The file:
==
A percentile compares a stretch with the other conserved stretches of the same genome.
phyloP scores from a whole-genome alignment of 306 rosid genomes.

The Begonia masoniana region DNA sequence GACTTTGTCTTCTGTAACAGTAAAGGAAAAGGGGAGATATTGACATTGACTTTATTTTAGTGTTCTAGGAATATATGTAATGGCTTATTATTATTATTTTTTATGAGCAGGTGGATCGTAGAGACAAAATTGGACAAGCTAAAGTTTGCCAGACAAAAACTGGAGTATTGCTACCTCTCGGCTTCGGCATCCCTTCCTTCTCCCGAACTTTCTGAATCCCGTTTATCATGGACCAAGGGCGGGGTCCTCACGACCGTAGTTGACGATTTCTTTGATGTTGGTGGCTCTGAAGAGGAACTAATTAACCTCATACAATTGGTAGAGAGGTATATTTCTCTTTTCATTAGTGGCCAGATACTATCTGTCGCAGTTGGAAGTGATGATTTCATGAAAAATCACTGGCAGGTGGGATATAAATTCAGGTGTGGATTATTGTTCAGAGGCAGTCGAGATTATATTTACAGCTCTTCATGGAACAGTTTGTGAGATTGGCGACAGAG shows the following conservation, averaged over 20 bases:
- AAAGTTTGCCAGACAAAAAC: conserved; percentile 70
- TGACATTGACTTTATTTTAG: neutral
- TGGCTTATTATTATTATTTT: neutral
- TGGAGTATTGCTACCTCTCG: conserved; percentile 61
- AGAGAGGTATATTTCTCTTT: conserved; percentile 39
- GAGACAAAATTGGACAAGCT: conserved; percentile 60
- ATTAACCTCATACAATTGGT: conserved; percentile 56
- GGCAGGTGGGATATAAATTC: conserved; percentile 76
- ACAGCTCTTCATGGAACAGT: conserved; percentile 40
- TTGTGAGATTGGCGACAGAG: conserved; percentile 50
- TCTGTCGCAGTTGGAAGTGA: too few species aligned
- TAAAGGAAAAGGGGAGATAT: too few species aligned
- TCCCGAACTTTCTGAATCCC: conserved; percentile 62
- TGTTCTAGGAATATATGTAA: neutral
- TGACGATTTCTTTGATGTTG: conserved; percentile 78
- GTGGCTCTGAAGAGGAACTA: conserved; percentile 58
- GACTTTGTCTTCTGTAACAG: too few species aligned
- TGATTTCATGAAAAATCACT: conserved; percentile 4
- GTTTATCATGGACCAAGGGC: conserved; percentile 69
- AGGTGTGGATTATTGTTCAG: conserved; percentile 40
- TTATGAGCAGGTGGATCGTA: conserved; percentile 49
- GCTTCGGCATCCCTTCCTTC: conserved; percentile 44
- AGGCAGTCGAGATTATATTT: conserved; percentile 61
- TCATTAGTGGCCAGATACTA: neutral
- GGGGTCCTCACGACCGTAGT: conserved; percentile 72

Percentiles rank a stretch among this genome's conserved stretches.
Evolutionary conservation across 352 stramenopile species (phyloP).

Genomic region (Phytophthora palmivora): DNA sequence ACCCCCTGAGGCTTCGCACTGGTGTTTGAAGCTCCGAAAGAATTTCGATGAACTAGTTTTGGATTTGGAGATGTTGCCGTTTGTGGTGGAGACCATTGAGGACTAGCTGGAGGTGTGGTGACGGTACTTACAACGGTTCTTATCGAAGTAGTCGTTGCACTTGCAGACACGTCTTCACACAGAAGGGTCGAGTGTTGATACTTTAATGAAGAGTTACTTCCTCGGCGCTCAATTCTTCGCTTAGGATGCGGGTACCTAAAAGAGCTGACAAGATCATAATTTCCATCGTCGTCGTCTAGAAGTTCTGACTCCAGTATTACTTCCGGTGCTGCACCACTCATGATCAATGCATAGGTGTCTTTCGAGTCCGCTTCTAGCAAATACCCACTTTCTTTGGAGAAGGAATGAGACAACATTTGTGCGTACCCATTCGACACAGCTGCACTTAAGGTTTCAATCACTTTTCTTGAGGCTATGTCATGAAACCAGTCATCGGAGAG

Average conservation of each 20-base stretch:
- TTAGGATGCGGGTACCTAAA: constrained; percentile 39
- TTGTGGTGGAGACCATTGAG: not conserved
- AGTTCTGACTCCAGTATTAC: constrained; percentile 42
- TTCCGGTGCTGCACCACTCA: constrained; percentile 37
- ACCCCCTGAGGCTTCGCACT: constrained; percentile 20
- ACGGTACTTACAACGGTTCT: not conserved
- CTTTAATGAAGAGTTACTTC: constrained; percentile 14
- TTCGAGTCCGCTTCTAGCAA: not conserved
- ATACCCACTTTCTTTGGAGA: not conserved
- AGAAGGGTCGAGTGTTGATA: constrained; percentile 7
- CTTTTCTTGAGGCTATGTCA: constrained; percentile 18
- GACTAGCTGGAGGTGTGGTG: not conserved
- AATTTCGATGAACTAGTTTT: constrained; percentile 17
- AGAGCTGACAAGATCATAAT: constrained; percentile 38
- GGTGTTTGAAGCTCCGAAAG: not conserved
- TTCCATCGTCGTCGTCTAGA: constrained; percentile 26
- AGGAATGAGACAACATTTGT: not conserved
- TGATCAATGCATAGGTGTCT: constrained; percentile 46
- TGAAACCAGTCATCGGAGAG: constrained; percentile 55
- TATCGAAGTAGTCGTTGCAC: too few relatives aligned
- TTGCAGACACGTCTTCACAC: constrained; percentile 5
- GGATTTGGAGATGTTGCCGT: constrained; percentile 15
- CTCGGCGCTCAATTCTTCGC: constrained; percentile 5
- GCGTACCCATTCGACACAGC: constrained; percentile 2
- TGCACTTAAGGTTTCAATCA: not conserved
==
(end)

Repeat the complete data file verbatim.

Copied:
A percentile compares a stretch with the other conserved stretches of the same genome.
phyloP scores from a whole-genome alignment of 306 rosid genomes.

The Begonia masoniana region DNA sequence GACTTTGTCTTCTGTAACAGTAAAGGAAAAGGGGAGATATTGACATTGACTTTATTTTAGTGTTCTAGGAATATATGTAATGGCTTATTATTATTATTTTTTATGAGCAGGTGGATCGTAGAGACAAAATTGGACAAGCTAAAGTTTGCCAGACAAAAACTGGAGTATTGCTACCTCTCGGCTTCGGCATCCCTTCCTTCTCCCGAACTTTCTGAATCCCGTTTATCATGGACCAAGGGCGGGGTCCTCACGACCGTAGTTGACGATTTCTTTGATGTTGGTGGCTCTGAAGAGGAACTAATTAACCTCATACAATTGGTAGAGAGGTATATTTCTCTTTTCATTAGTGGCCAGATACTATCTGTCGCAGTTGGAAGTGATGATTTCATGAAAAATCACTGGCAGGTGGGATATAAATTCAGGTGTGGATTATTGTTCAGAGGCAGTCGAGATTATATTTACAGCTCTTCATGGAACAGTTTGTGAGATTGGCGACAGAG shows the following conservation, averaged over 20 bases:
- AAAGTTTGCCAGACAAAAAC: conserved; percentile 70
- TGACATTGACTTTATTTTAG: neutral
- TGGCTTATTATTATTATTTT: neutral
- TGGAGTATTGCTACCTCTCG: conserved; percentile 61
- AGAGAGGTATATTTCTCTTT: conserved; percentile 39
- GAGACAAAATTGGACAAGCT: conserved; percentile 60
- ATTAACCTCATACAATTGGT: conserved; percentile 56
- GGCAGGTGGGATATAAATTC: conserved; percentile 76
- ACAGCTCTTCATGGAACAGT: conserved; percentile 40
- TTGTGAGATTGGCGACAGAG: conserved; percentile 50
- TCTGTCGCAGTTGGAAGTGA: too few species aligned
- TAAAGGAAAAGGGGAGATAT: too few species aligned
- TCCCGAACTTTCTGAATCCC: conserved; percentile 62
- TGTTCTAGGAATATATGTAA: neutral
- TGACGATTTCTTTGATGTTG: conserved; percentile 78
- GTGGCTCTGAAGAGGAACTA: conserved; percentile 58
- GACTTTGTCTTCTGTAACAG: too few species aligned
- TGATTTCATGAAAAATCACT: conserved; percentile 4
- GTTTATCATGGACCAAGGGC: conserved; percentile 69
- AGGTGTGGATTATTGTTCAG: conserved; percentile 40
- TTATGAGCAGGTGGATCGTA: conserved; percentile 49
- GCTTCGGCATCCCTTCCTTC: conserved; percentile 44
- AGGCAGTCGAGATTATATTT: conserved; percentile 61
- TCATTAGTGGCCAGATACTA: neutral
- GGGGTCCTCACGACCGTAGT: conserved; percentile 72

Percentiles rank a stretch among this genome's conserved stretches.
Evolutionary conservation across 352 stramenopile species (phyloP).

Genomic region (Phytophthora palmivora): DNA sequence ACCCCCTGAGGCTTCGCACTGGTGTTTGAAGCTCCGAAAGAATTTCGATGAACTAGTTTTGGATTTGGAGATGTTGCCGTTTGTGGTGGAGACCATTGAGGACTAGCTGGAGGTGTGGTGACGGTACTTACAACGGTTCTTATCGAAGTAGTCGTTGCACTTGCAGACACGTCTTCACACAGAAGGGTCGAGTGTTGATACTTTAATGAAGAGTTACTTCCTCGGCGCTCAATTCTTCGCTTAGGATGCGGGTACCTAAAAGAGCTGACAAGATCATAATTTCCATCGTCGTCGTCTAGAAGTTCTGACTCCAGTATTACTTCCGGTGCTGCACCACTCATGATCAATGCATAGGTGTCTTTCGAGTCCGCTTCTAGCAAATACCCACTTTCTTTGGAGAAGGAATGAGACAACATTTGTGCGTACCCATTCGACACAGCTGCACTTAAGGTTTCAATCACTTTTCTTGAGGCTATGTCATGAAACCAGTCATCGGAGAG

Average conservation of each 20-base stretch:
- TTAGGATGCGGGTACCTAAA: constrained; percentile 39
- TTGTGGTGGAGACCATTGAG: not conserved
- AGTTCTGACTCCAGTATTAC: constrained; percentile 42
- TTCCGGTGCTGCACCACTCA: constrained; percentile 37
- ACCCCCTGAGGCTTCGCACT: constrained; percentile 20
- ACGGTACTTACAACGGTTCT: not conserved
- CTTTAATGAAGAGTTACTTC: constrained; percentile 14
- TTCGAGTCCGCTTCTAGCAA: not conserved
- ATACCCACTTTCTTTGGAGA: not conserved
- AGAAGGGTCGAGTGTTGATA: constrained; percentile 7
- CTTTTCTTGAGGCTATGTCA: constrained; percentile 18
- GACTAGCTGGAGGTGTGGTG: not conserved
- AATTTCGATGAACTAGTTTT: constrained; percentile 17
- AGAGCTGACAAGATCATAAT: constrained; percentile 38
- GGTGTTTGAAGCTCCGAAAG: not conserved
- TTCCATCGTCGTCGTCTAGA: constrained; percentile 26
- AGGAATGAGACAACATTTGT: not conserved
- TGATCAATGCATAGGTGTCT: constrained; percentile 46
- TGAAACCAGTCATCGGAGAG: constrained; percentile 55
- TATCGAAGTAGTCGTTGCAC: too few relatives aligned
- TTGCAGACACGTCTTCACAC: constrained; percentile 5
- GGATTTGGAGATGTTGCCGT: constrained; percentile 15
- CTCGGCGCTCAATTCTTCGC: constrained; percentile 5
- GCGTACCCATTCGACACAGC: constrained; percentile 2
- TGCACTTAAGGTTTCAATCA: not conserved